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How to get rid of anxiety

Updated on March 19, 2013

So it's another day with good ol’ friend anxiety? That guy is really getting to be a drag. It wakes up next to me, it comes with me to work, and as much as I try to lose it in the freeway, it always comes back home with me. Oh what I would give to know how to get rid of anxiety!


Anxiety is better defined as future-oriented fear. We feel anxious because we don't know what is about to happen, because we don’t know the outcome of a situation, or because we don’t know how our life will turn out to be in 10 years.


Anxiety stinks! It feels like bees inside your head and the buzzing sound doesn’t let you concentrate on anything else but the anxiety you are feeling. It feels like a heavy rock on your chest. No, no, it feels like an elephant carrying a heavy rock sitting on your chest. It feels nauseating.

I often picture anxiety and fear as a golden cage. I feel safe inside, but I know it is keeping me from doing things I really want to do but am too afraid to try. Which brings me to may next point...


Anxiety usually presents itself in many different costumes. The three main ones that I have been able to recognize are: the friend, the helper and the villain.


When anxiety wears the “helper” costume, it comes subtly and it takes a while for me to realize that anxiety is the one doing all the talking. The main argument anxiety presents when dressed as a helper is: "I’m just letting you know that you’re life is probably gonna suck in the future. No pressure, but just know that I’m right”.

Sometimes these thoughts come out of nowhere. I can be having a great time, and then anxiety creeps in to let me know that good times don’t last forever and that instead I should be preparing myself for my future, horrible life. If I listen closely, I can hear anxiety laughing at me when I believe it.

Anxiety dressed as a helper can, indeed, be helpful, if controlled. How? Well, if you are feeling anxious because you have been procrastinating something you need to do, then listening to your anxiety would be prudent. But if “helper” anxiety gets out of hand it can go as far as causing OCD symptoms, depression and many other anxiety disorders.


Anxiety as a friend can prevent you from doing things you really want to do, but are too scared to try. The main argument of the friend is: “You shouldn’t [insert activity here]. I’m just trying to prevent you the embarrassment from your impendent failure."

When we listen, we stop ourselves from enjoying life just because our good-for-nothing friend just told us to remain immobile. And then we see our lives pass us by.


The villain is the easiest to spot, but hard to ignore. When your anxiety comed straight at your as the villain from the movie of your life, it tells you straight to your face: “You’re a failure and you’ll never amount to anything good!” (evil laugh)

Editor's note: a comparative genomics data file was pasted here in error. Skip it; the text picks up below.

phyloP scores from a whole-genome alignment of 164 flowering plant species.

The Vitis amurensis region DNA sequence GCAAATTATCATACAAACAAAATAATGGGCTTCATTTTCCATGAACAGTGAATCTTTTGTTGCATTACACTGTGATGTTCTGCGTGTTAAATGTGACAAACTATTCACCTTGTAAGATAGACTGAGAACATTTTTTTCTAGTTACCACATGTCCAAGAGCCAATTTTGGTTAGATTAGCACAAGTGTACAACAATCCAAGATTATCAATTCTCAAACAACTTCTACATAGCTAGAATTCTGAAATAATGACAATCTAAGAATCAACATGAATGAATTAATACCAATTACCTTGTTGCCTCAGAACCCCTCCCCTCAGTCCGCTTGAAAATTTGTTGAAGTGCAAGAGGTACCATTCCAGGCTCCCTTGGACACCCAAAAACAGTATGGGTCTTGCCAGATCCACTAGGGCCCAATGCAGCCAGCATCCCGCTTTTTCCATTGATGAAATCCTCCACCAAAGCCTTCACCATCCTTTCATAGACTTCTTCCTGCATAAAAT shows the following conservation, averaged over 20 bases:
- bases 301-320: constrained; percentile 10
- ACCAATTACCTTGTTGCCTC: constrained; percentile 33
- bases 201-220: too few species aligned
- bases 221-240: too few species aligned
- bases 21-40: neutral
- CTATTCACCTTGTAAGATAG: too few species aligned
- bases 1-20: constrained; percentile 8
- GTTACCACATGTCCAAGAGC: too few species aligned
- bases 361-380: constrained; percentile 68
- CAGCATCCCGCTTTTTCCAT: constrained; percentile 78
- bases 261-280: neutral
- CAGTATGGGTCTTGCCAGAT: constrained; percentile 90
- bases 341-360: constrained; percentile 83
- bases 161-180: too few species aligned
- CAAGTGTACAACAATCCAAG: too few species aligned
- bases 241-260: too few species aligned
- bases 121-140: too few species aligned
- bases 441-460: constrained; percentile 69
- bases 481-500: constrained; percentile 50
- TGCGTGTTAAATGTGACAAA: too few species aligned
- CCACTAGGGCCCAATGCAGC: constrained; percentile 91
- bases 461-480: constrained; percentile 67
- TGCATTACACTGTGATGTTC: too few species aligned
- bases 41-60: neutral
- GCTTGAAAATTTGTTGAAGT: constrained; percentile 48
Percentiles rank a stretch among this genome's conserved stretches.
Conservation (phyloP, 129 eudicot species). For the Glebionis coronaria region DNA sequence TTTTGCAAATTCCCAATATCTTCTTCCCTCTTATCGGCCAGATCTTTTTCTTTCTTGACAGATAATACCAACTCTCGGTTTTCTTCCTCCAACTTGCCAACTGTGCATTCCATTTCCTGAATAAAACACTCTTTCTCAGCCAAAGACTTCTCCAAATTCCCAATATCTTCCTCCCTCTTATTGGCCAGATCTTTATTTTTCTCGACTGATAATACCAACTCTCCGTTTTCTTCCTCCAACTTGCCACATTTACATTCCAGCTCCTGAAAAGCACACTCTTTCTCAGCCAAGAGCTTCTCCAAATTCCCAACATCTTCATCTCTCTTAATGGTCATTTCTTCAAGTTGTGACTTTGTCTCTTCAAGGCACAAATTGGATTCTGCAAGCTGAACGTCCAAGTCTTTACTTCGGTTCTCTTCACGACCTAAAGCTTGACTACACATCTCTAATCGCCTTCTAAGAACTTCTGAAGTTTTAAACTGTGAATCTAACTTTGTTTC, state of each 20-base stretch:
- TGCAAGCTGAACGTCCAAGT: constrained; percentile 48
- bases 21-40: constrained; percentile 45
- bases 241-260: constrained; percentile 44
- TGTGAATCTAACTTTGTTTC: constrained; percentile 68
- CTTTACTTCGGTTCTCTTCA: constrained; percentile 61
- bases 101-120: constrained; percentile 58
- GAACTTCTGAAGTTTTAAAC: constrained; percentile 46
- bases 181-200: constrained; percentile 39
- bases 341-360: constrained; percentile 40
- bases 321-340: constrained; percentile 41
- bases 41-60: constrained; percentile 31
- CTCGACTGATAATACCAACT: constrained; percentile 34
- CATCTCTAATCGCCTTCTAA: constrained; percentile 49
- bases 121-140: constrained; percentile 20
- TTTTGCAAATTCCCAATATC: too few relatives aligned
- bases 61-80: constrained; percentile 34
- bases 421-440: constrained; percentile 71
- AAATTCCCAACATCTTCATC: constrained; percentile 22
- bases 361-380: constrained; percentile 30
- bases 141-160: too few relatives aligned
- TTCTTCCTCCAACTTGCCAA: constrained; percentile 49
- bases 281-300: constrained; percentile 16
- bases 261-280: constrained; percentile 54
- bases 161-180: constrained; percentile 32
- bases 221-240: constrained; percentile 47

This is a low blow that can leave us feeling utterly depressed. Anxiety realy becomes the villain behind us narrating every step of our lives in a dark, depressing manner, making us feel as a waste of skin.


To overcome anxiety is not easy task. But if anxiety has been with you for so long, there comes a time in which you’re willing to try anything, regardless of how silly it may sound.

What has worked for me, may not work for every one, but at least every one should be willing to give it a try.

Same as I have done with my OCD, practice the art of ignoring. I hate anxiety and I have made it my personal goal to ignore it and refuse to listen to its words full of hatred.

Non-resistance is also a way to go, which is very similar to ignoring. Non-resistance simply means to stop resisting these bad thoughts and simply let them pass through you, and try to ignore thme as they do. One of the reasons anxiety may turn worse than it already is may be because we find ourselves constantly trying to resist anxious thoughts. Stop resisting. Just let them go through instead of fighting them. You can even wave good-bye as these obnoxious thoughts pass through your brain. This often reminds me of my younger brother. When we were little, he used to love bothering me by repeating the same word over and over. He knew this made me furious, and the more furious I became the more he repeated the word. I figured my fury was fueling his desire to continue, so I stopped showing him how furious I was and I would either ignore him or join him in his incessant repetition. He stopped.

Anxiety is just like that annoying, younger brother. It will repeat hurtful things over and over. Our resistance, our sadness and depression are the fuel that can keep these negative thoughts coming back. Stop fueling it. Ignore it and let the thoughts pass by you as water through a river.

I’m not saying this is easy, but as with everything else, practice makes perfect.

Keep fighting. With time you will be teaching others how to get rid of anxiety.


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    • Silver Q profile image

      Silver Q 5 years ago

      Hi jenbeach21!

      Thank you for reading and for your kind words!

    • jenbeach21 profile image

      jenbeach21 5 years ago from Orlando, FL

      Very informative and it allowed me to think of anxiety in a different way. Thanks!

    • Silver Q profile image

      Silver Q 5 years ago

      Hi mismazda,

      Thank you very much for reading and for your kind comment.

    • mismazda profile image

      mismazda 5 years ago from a southern georgia peach

      Great hub, and great descriptions of the different types of anxiety...voted up and useful...